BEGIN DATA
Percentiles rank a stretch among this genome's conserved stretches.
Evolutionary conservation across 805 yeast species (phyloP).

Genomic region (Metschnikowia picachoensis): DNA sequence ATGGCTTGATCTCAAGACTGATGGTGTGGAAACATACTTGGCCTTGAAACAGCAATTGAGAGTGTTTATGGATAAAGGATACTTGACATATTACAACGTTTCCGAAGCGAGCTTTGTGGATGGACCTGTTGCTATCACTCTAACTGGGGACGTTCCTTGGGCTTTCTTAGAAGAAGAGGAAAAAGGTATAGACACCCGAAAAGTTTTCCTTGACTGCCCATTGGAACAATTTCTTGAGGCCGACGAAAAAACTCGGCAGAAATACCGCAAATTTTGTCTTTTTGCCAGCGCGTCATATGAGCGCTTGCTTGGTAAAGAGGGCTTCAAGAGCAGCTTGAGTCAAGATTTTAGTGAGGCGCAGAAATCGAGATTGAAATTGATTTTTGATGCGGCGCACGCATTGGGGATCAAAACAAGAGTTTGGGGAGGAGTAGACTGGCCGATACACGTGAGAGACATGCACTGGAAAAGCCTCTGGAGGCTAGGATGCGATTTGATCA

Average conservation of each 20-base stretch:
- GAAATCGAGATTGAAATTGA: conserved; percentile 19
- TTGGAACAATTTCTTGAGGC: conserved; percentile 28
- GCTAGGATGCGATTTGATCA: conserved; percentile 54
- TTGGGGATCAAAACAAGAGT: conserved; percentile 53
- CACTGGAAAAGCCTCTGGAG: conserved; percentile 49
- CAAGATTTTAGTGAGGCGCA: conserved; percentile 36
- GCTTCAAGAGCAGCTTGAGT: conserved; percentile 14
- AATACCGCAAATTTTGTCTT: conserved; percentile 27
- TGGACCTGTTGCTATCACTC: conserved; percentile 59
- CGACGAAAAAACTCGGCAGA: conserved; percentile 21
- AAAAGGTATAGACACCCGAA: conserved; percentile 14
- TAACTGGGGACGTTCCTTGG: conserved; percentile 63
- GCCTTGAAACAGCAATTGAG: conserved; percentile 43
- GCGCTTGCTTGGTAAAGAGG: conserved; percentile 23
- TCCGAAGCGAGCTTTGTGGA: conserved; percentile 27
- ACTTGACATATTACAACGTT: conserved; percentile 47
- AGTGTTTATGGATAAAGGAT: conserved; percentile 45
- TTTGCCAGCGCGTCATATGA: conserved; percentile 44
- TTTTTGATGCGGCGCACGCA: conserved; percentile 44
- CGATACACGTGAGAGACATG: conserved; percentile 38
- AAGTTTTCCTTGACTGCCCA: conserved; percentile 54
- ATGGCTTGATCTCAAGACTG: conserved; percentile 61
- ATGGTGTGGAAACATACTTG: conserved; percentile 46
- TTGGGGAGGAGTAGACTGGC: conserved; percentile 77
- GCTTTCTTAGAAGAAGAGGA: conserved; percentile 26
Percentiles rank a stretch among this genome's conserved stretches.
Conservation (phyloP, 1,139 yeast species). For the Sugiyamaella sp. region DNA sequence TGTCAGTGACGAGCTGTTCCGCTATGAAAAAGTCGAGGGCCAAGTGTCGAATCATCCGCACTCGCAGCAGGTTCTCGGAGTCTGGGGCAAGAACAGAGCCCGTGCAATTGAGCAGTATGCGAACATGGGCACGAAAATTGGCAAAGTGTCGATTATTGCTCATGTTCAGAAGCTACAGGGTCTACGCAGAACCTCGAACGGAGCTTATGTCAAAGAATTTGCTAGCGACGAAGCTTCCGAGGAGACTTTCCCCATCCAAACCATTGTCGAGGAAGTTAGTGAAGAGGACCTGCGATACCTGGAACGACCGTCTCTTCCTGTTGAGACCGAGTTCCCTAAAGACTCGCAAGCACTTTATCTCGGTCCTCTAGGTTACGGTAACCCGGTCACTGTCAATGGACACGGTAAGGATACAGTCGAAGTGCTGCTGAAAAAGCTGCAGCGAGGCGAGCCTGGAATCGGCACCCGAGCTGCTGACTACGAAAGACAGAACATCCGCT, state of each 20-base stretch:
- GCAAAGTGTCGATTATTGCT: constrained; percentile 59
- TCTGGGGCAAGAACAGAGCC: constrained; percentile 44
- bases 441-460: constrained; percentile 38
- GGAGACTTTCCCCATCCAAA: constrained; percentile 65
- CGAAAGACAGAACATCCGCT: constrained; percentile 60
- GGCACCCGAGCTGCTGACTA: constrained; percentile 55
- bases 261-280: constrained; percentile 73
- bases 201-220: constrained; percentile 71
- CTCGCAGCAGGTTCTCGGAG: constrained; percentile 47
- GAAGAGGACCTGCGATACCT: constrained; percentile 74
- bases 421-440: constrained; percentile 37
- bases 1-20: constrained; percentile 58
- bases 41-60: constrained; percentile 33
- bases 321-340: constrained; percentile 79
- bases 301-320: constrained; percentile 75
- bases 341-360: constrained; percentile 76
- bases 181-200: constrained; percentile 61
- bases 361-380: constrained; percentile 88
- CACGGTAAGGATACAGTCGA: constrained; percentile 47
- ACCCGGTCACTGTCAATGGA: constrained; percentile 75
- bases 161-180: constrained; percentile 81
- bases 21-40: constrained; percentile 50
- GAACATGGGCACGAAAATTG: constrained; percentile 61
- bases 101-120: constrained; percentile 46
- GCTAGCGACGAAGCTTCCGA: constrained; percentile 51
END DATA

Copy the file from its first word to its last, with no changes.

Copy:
Percentiles rank a stretch among this genome's conserved stretches.
Evolutionary conservation across 805 yeast species (phyloP).

Genomic region (Metschnikowia picachoensis): DNA sequence ATGGCTTGATCTCAAGACTGATGGTGTGGAAACATACTTGGCCTTGAAACAGCAATTGAGAGTGTTTATGGATAAAGGATACTTGACATATTACAACGTTTCCGAAGCGAGCTTTGTGGATGGACCTGTTGCTATCACTCTAACTGGGGACGTTCCTTGGGCTTTCTTAGAAGAAGAGGAAAAAGGTATAGACACCCGAAAAGTTTTCCTTGACTGCCCATTGGAACAATTTCTTGAGGCCGACGAAAAAACTCGGCAGAAATACCGCAAATTTTGTCTTTTTGCCAGCGCGTCATATGAGCGCTTGCTTGGTAAAGAGGGCTTCAAGAGCAGCTTGAGTCAAGATTTTAGTGAGGCGCAGAAATCGAGATTGAAATTGATTTTTGATGCGGCGCACGCATTGGGGATCAAAACAAGAGTTTGGGGAGGAGTAGACTGGCCGATACACGTGAGAGACATGCACTGGAAAAGCCTCTGGAGGCTAGGATGCGATTTGATCA

Average conservation of each 20-base stretch:
- GAAATCGAGATTGAAATTGA: conserved; percentile 19
- TTGGAACAATTTCTTGAGGC: conserved; percentile 28
- GCTAGGATGCGATTTGATCA: conserved; percentile 54
- TTGGGGATCAAAACAAGAGT: conserved; percentile 53
- CACTGGAAAAGCCTCTGGAG: conserved; percentile 49
- CAAGATTTTAGTGAGGCGCA: conserved; percentile 36
- GCTTCAAGAGCAGCTTGAGT: conserved; percentile 14
- AATACCGCAAATTTTGTCTT: conserved; percentile 27
- TGGACCTGTTGCTATCACTC: conserved; percentile 59
- CGACGAAAAAACTCGGCAGA: conserved; percentile 21
- AAAAGGTATAGACACCCGAA: conserved; percentile 14
- TAACTGGGGACGTTCCTTGG: conserved; percentile 63
- GCCTTGAAACAGCAATTGAG: conserved; percentile 43
- GCGCTTGCTTGGTAAAGAGG: conserved; percentile 23
- TCCGAAGCGAGCTTTGTGGA: conserved; percentile 27
- ACTTGACATATTACAACGTT: conserved; percentile 47
- AGTGTTTATGGATAAAGGAT: conserved; percentile 45
- TTTGCCAGCGCGTCATATGA: conserved; percentile 44
- TTTTTGATGCGGCGCACGCA: conserved; percentile 44
- CGATACACGTGAGAGACATG: conserved; percentile 38
- AAGTTTTCCTTGACTGCCCA: conserved; percentile 54
- ATGGCTTGATCTCAAGACTG: conserved; percentile 61
- ATGGTGTGGAAACATACTTG: conserved; percentile 46
- TTGGGGAGGAGTAGACTGGC: conserved; percentile 77
- GCTTTCTTAGAAGAAGAGGA: conserved; percentile 26
Percentiles rank a stretch among this genome's conserved stretches.
Conservation (phyloP, 1,139 yeast species). For the Sugiyamaella sp. region DNA sequence TGTCAGTGACGAGCTGTTCCGCTATGAAAAAGTCGAGGGCCAAGTGTCGAATCATCCGCACTCGCAGCAGGTTCTCGGAGTCTGGGGCAAGAACAGAGCCCGTGCAATTGAGCAGTATGCGAACATGGGCACGAAAATTGGCAAAGTGTCGATTATTGCTCATGTTCAGAAGCTACAGGGTCTACGCAGAACCTCGAACGGAGCTTATGTCAAAGAATTTGCTAGCGACGAAGCTTCCGAGGAGACTTTCCCCATCCAAACCATTGTCGAGGAAGTTAGTGAAGAGGACCTGCGATACCTGGAACGACCGTCTCTTCCTGTTGAGACCGAGTTCCCTAAAGACTCGCAAGCACTTTATCTCGGTCCTCTAGGTTACGGTAACCCGGTCACTGTCAATGGACACGGTAAGGATACAGTCGAAGTGCTGCTGAAAAAGCTGCAGCGAGGCGAGCCTGGAATCGGCACCCGAGCTGCTGACTACGAAAGACAGAACATCCGCT, state of each 20-base stretch:
- GCAAAGTGTCGATTATTGCT: constrained; percentile 59
- TCTGGGGCAAGAACAGAGCC: constrained; percentile 44
- bases 441-460: constrained; percentile 38
- GGAGACTTTCCCCATCCAAA: constrained; percentile 65
- CGAAAGACAGAACATCCGCT: constrained; percentile 60
- GGCACCCGAGCTGCTGACTA: constrained; percentile 55
- bases 261-280: constrained; percentile 73
- bases 201-220: constrained; percentile 71
- CTCGCAGCAGGTTCTCGGAG: constrained; percentile 47
- GAAGAGGACCTGCGATACCT: constrained; percentile 74
- bases 421-440: constrained; percentile 37
- bases 1-20: constrained; percentile 58
- bases 41-60: constrained; percentile 33
- bases 321-340: constrained; percentile 79
- bases 301-320: constrained; percentile 75
- bases 341-360: constrained; percentile 76
- bases 181-200: constrained; percentile 61
- bases 361-380: constrained; percentile 88
- CACGGTAAGGATACAGTCGA: constrained; percentile 47
- ACCCGGTCACTGTCAATGGA: constrained; percentile 75
- bases 161-180: constrained; percentile 81
- bases 21-40: constrained; percentile 50
- GAACATGGGCACGAAAATTG: constrained; percentile 61
- bases 101-120: constrained; percentile 46
- GCTAGCGACGAAGCTTCCGA: constrained; percentile 51